I’ve known Steve Mathews of Radio Garage Productions since radio commercials were recorded on “carts.” You remember? Those little plastic cartridges with a continuous loop of audiotape inside them?
At the time, Steve was the production director of KIMM(AM)/KGGG(FM) in Rapid City, S.D. Steve would spend his mornings typing his scripts and cart labels on his typewriter. Later in the day, he would take the scripts and wedge them between a very tall stack of carts and his chin. With a cigarette hanging out of his mouth, Steve would then rush into the production studio before the whole cart stack collapsed.
Inside the studio, Steve would spend the next couple hours smoking cigarettes and performing his own brand of radio production magic. These spots were good; no, great.
The whole radio station sounded better because of him.
With references to “carts,” “typewriters” and “cigarettes” inside radio studios, you’ve by now realized that I have known Steve Mathews a long time. Today he is the founder/owner/head audio mechanic at Radio Garage Productions in Des Moines, Iowa, one of the top radio commercial production facilities in the country.
Steve Mathews and His Treasured Aphex Channel In addition to writing and producing radio commercials, Radio Garage does audio for online training, corporate communications, Flash, PowerPoint, etc.
For years, I have been pestering Steve to try one of my favorite professional audio products, the Aphex 230 Master Voice Channel. Over the years, I have used the 230 to make microphones and talent sound better. Finally one day, Steve caved in to my pressure and bought one for Radio Garage.
“At Radio Garage, our voice talent ranges from experienced announcers to the first-timer,” says Steve, adding, “We try to make everyone sound good no matter who they are or what mic we use. The Aphex 230 has helped us make them sound better.”
Radio Garage has been in the audio recording business for over 22 years, he said. “We produce audio for clients all over this country. From just the right compression to keep the screaming woman from clipping the audio, to adding that just right richness, to de-essing that business owner’s little girl’s voice, the Aphex really does what it says it will.”
Recently, Steve upgraded the Aphex 230 to the improved and rechristened Aphex Channel, so I travelled to Radio Garage in Des Moines to give Steve’s mic chain a tune-up.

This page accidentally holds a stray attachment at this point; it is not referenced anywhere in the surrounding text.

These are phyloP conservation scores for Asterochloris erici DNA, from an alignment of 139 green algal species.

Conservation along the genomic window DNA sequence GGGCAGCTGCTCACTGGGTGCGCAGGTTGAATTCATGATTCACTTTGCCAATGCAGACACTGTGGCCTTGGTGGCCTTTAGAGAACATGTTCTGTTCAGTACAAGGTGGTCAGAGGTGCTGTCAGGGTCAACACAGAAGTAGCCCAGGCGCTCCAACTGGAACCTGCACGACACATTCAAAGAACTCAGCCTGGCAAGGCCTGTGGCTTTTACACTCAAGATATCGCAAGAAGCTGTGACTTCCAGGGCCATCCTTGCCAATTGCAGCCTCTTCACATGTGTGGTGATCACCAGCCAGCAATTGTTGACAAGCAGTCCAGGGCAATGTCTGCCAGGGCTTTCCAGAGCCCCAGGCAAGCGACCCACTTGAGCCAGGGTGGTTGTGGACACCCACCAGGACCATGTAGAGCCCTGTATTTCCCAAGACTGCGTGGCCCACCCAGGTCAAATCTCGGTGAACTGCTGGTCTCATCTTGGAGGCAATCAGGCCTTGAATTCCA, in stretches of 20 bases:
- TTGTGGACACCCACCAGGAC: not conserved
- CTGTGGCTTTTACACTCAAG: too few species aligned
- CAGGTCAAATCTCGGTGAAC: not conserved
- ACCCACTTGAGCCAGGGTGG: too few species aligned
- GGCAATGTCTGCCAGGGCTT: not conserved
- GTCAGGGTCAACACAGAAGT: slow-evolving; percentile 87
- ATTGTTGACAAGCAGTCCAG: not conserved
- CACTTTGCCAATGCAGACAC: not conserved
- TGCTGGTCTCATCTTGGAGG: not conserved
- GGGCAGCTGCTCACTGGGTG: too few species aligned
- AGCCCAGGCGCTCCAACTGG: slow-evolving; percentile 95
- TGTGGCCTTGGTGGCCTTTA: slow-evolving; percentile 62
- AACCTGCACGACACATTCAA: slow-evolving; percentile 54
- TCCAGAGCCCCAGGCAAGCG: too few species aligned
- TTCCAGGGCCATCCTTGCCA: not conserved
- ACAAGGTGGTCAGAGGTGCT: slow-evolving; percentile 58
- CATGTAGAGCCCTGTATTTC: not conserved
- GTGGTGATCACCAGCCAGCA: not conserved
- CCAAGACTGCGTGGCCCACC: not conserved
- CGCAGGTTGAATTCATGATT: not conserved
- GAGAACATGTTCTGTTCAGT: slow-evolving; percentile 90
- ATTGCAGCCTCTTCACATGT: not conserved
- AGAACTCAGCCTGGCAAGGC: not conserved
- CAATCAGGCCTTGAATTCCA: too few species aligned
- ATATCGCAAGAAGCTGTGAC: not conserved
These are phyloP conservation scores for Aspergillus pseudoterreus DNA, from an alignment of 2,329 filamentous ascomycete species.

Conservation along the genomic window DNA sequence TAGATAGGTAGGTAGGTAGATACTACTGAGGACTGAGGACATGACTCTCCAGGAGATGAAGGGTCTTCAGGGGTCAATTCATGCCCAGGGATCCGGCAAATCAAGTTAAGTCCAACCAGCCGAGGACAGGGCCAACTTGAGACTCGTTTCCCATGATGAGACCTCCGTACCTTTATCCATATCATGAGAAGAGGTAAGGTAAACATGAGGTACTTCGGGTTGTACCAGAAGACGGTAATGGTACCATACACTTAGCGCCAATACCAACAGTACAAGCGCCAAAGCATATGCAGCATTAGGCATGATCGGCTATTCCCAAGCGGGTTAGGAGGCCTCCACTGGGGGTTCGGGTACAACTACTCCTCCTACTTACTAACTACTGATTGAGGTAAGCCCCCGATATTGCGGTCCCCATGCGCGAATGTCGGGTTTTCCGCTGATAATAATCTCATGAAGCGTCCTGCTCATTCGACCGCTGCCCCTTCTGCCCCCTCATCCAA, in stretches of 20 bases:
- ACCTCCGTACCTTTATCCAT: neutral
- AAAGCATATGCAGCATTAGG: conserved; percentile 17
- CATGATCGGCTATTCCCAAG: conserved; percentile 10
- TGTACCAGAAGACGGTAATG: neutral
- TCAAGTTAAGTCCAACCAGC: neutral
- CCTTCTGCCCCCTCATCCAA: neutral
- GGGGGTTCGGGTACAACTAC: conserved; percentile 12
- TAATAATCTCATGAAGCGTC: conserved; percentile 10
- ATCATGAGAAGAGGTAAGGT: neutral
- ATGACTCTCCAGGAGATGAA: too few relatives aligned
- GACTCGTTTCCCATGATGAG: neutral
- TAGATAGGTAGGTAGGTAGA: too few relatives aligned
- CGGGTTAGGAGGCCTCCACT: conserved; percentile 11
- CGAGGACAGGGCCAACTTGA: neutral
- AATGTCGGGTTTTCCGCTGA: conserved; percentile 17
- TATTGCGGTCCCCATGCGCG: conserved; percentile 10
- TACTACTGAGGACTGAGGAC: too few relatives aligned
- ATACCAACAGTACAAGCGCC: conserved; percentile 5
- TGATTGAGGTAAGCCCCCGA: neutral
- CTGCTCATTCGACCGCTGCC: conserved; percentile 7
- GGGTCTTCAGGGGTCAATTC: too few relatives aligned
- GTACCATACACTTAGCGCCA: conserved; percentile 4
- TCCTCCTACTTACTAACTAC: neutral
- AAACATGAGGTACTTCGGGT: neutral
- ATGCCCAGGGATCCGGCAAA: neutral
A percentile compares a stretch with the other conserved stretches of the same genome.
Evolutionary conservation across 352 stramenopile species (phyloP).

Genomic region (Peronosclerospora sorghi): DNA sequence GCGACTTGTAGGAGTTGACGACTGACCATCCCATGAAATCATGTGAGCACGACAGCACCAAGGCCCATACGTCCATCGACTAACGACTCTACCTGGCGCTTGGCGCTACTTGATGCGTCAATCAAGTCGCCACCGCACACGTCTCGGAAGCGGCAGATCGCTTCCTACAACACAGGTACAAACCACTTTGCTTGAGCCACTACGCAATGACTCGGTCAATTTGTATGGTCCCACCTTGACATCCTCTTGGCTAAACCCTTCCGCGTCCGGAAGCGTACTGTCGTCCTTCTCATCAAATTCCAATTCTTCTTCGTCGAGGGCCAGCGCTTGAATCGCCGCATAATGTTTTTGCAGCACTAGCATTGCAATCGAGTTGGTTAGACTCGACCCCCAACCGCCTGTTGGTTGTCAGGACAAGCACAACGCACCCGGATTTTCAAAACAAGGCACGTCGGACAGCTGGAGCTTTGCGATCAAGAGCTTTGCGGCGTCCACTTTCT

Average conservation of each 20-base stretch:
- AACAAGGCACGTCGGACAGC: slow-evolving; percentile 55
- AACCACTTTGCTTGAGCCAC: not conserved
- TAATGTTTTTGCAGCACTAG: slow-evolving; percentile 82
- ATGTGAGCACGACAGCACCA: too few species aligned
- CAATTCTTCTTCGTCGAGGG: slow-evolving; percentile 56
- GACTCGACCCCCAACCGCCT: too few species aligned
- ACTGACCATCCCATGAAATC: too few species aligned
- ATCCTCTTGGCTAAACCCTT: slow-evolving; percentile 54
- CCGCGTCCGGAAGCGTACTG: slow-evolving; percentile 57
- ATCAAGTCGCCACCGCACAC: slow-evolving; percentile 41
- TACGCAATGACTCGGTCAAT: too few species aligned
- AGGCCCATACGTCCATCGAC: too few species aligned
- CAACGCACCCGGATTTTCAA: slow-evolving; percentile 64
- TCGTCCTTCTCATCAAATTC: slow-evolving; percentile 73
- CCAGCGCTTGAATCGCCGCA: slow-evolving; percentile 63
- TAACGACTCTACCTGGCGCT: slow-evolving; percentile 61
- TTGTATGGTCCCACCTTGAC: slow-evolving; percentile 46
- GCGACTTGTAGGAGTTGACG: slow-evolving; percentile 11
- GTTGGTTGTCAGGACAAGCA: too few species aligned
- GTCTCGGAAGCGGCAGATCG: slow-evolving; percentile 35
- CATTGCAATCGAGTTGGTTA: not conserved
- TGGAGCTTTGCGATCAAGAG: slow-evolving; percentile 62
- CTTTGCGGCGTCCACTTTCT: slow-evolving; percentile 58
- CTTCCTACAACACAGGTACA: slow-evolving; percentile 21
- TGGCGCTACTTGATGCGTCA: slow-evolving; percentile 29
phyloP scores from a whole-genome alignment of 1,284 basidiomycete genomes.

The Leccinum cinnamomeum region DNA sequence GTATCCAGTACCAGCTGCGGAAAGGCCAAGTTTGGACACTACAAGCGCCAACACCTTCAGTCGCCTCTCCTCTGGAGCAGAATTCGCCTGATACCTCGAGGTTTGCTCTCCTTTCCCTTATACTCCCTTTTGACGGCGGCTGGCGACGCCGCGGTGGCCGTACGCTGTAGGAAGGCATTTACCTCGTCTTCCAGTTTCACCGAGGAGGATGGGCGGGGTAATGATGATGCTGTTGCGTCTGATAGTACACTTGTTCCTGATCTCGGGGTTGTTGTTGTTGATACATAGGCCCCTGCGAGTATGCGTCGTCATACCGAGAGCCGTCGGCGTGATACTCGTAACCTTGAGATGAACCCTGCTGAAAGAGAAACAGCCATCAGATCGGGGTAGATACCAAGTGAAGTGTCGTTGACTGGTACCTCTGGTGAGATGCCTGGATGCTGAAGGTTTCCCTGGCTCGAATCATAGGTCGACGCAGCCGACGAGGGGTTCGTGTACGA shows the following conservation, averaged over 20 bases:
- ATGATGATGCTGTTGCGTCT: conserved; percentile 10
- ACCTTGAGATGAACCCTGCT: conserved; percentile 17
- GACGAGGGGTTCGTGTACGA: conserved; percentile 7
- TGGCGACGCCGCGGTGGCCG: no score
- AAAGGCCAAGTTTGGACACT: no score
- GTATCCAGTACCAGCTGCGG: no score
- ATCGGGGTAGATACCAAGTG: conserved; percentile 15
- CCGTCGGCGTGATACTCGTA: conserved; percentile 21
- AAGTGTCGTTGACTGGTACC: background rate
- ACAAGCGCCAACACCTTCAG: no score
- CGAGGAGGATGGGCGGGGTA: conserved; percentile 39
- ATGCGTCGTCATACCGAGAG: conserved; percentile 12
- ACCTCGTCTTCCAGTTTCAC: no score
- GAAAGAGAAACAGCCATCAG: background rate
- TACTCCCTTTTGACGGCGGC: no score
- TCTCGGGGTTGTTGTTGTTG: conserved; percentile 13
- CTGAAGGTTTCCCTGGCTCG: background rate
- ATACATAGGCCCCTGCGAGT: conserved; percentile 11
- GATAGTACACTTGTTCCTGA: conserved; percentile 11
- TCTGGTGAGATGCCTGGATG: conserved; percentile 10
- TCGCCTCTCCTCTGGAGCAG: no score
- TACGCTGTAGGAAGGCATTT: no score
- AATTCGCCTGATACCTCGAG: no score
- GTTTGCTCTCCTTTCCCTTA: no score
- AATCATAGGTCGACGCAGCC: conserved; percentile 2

The Channel has the same features as the Aphex 230, but with several improvements. On the front panel, the Channel now has separate gain reduction and peak audio meters. In the same display is a clock select-and-display feature.
Also there is a low-level input with a TRS jack on the front. Along with a new name, the panel is redesigned to reflect the product enhancements. “Sweet spot” guides for several controls are silkscreened on their respective scales.
Unchanged is the microphone preamp circuit utilizing a vacuum tube reflected plate amplifier with Aphex’s Spectral Phase Refractor circuit. Sometimes called a phase scrambler, this makes the voice signal more symmetrical and easier to process.
Why a vacuum tube in a modern audio product? “Today’s digital audio equipment is sometimes ‘too perfect’ and can often sound cold and sterile,” Steve explains. “Despite noise and other issues, the old vacuum tube gear — and even the audio tape — added something pleasing to the sound.”
I agree that certain harmonics generated by a vacuum tube amplifier are pleasing to the ear, giving warmth and detail to the audio.
“We use the Channel to compress the dynamic range of the voice, giving it more clarity and impact,” Steve says. “Some people have a problem with ‘plosives,’ such as the letter ‘P.’ Pop filters can help, but we often need to back the talent off the mic. The Aphex Channel’s EasyRider compressor stage then restores voice power and presence. Problem solved.”
Master Preamp & Input Processor
+ Tube preamp with Spectral Phase Refractor
+ EasyRider compressor
+ Aural Exciter
+ Big Bottom bass enhancement
+ Other goodies
- Runs a little warm
- More expensive than most mic processors
Price: MSRP $1,299; street $999
For information, contact Michael Hurwitz at Aphex in California at (818) 767-2929 or visit www.aphex.com.
Aphex’s patented Wave Dependent Compressor automatically adjusts attack-and-release times according to program complexity. A no-knee compression curve circuitry automatically adjusts compression ratio based on program levels.
Steve can also remove unwanted sibilance using the onboard de-esser threshold. Once these are set, then the remaining processor stages included in the box: the company’s “Big Bottom” bass enhancer, parametric EQ and the also famous Aural Exciter can be added to taste, or not used at all.
“We use these controls to achieve a voice effect, improve a voice or match a microphone to other audio,” he says. “The EQ is useful to increase ‘resonance’ in a voice. The Aural Exciter can enhance clarity, presence and loudness in voices; like a spice, sometimes a little bit is all that is needed.”
The final stage on the Aphex Channel is the output control; some know it as “make-up gain.” Compression and other processing can change the final output level, so check this setting anytime you make a change in processing.
The Aphex Channel provides many flavors of output signal types including balanced (+4 dBu) and unbalanced (–10 dBV) analog outputs, and AES/EBU, S/PDIF and TOSlink optical digital outputs. One more thing: Aphex recommends that to maintain the best signal to noise performance, do not feed the Aphex into a microphone level input.
DWV Entertainment Group, the parent company of Aphex is including Channel technology in its new product offerings, so as we say in our biz ... Stay Tuned!
Mario Hieb, P.E., is a broadcast consulting engineer with more than 30 years of experience.